The Woolworth's Five & Dime in Greensboro, North Carolina, is historically significant for a unique sit-in that empowered student activists for the next decade and changed the face of segregation forever. On February 1, 1960, when four freshmen from the Agricultural and Technical College of North Carolina (listed in the National Register) took vacant seats at the store's "whites-only" lunch counter, they had no idea what might happen. Franklin McCain, Joseph McNeil, David Richmond, and Ezell Blair, Jr., sat down, ordered coffee and waited. The waitress ignored them, as did the store manager and a pacing policeman. Some white customers taunted the students, while two others patted them on the back, whispering "Ah, you should have done it ten years ago."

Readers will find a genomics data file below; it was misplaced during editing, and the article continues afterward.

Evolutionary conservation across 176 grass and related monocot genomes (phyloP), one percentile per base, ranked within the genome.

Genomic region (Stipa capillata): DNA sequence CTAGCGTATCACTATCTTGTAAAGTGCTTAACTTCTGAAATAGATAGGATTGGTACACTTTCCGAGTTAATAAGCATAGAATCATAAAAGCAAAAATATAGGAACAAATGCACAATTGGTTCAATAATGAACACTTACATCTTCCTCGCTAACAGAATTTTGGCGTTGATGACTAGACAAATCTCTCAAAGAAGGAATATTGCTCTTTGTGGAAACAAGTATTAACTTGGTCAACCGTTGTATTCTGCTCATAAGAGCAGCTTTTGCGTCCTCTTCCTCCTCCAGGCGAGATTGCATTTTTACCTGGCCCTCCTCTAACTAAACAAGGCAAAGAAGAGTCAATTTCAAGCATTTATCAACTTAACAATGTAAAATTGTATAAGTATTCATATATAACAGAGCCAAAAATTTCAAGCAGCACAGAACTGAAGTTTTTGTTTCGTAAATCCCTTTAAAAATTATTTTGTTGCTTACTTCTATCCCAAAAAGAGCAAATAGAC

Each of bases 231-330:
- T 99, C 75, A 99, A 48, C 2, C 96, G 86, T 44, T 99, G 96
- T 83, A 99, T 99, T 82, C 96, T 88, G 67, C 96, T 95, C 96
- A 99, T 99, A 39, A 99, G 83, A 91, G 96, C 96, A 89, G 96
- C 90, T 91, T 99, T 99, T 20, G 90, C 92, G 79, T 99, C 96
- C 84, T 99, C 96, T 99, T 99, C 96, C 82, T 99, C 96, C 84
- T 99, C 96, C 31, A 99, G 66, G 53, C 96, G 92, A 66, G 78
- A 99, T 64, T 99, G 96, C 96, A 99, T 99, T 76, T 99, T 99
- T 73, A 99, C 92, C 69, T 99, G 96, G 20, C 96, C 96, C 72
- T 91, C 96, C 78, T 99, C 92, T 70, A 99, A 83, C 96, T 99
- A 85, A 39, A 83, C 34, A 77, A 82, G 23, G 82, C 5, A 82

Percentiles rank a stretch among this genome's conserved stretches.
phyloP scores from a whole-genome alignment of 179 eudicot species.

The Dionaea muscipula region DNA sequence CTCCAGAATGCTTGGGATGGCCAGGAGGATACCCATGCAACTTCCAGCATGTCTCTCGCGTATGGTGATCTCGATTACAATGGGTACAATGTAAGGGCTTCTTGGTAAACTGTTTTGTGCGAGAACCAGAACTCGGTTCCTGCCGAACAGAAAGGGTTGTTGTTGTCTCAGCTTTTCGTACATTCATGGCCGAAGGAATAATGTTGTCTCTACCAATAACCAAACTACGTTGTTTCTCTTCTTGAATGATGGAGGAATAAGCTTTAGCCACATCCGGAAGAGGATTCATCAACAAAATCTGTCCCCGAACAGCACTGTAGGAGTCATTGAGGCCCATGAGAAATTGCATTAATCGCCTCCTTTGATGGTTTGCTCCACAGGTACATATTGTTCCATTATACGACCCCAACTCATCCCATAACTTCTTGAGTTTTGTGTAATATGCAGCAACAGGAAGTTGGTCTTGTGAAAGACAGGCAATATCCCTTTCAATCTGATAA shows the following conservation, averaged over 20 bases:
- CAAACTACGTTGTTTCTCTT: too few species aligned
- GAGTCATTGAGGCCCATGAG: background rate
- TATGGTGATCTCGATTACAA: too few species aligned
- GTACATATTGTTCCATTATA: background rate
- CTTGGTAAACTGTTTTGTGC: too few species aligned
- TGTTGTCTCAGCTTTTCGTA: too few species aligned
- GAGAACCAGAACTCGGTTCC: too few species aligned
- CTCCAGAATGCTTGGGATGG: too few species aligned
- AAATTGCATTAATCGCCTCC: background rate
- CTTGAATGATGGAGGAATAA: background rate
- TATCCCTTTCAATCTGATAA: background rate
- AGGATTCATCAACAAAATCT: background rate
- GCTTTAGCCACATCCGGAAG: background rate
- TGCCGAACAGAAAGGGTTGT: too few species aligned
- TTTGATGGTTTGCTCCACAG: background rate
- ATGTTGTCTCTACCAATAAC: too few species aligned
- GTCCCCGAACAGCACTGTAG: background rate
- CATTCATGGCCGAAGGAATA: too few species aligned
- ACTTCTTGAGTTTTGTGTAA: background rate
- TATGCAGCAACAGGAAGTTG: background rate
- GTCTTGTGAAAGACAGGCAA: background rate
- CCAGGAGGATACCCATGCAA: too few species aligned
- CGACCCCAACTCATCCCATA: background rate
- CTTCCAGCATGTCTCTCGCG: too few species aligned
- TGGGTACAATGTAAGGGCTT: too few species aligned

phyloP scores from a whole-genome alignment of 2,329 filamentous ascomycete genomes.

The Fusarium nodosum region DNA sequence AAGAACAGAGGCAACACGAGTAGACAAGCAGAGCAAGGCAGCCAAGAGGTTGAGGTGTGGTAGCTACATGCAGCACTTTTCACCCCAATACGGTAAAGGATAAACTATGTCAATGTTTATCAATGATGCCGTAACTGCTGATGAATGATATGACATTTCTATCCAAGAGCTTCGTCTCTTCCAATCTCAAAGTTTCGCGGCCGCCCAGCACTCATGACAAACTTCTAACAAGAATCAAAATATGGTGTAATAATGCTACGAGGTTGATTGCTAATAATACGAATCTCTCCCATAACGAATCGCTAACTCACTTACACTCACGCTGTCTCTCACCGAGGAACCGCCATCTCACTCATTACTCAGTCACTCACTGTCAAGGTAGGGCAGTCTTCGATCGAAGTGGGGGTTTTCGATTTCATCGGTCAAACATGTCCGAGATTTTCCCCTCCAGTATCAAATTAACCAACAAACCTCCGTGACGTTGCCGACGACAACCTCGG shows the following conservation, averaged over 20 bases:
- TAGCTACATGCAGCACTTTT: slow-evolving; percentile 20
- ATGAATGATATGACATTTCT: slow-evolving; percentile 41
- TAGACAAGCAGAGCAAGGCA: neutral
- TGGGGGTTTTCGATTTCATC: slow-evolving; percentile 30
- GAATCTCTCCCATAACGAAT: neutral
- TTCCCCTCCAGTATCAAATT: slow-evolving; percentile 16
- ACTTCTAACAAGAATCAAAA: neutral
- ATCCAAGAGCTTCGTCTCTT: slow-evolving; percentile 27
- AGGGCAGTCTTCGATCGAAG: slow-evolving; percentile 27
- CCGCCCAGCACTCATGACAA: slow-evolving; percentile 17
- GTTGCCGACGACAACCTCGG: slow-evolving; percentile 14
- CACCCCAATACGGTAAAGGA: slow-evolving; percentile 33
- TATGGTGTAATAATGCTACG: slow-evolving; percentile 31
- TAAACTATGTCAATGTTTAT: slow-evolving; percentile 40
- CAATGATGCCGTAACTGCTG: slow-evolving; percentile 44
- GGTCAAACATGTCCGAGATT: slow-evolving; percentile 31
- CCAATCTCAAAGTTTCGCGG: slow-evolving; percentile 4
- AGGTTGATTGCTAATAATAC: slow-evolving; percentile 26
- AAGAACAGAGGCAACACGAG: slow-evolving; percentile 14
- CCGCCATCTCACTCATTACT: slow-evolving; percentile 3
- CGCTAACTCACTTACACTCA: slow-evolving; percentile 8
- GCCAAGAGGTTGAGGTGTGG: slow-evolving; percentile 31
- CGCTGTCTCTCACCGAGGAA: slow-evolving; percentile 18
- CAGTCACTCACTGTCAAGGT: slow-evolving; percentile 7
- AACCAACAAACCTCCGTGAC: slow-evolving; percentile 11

The next day, the four young men returned with 19 supporters. By the third day, the number had risen to 85, including white and black students from neighboring colleges. Before the week was out, there were 400. They demonstrated in shifts so they wouldn't miss classes. Local officials asked for a two-week moratorium in which to consider solutions. Meanwhile, energized students staged smaller sit-ins in seven other North Carolina cities as well as in Hampton, Virginia, and Nashville, Tennessee. By summer, 33 southern cities, including Greensboro, had integrated their restaurants and lunch counters. One year later, 126 cities had taken the same step.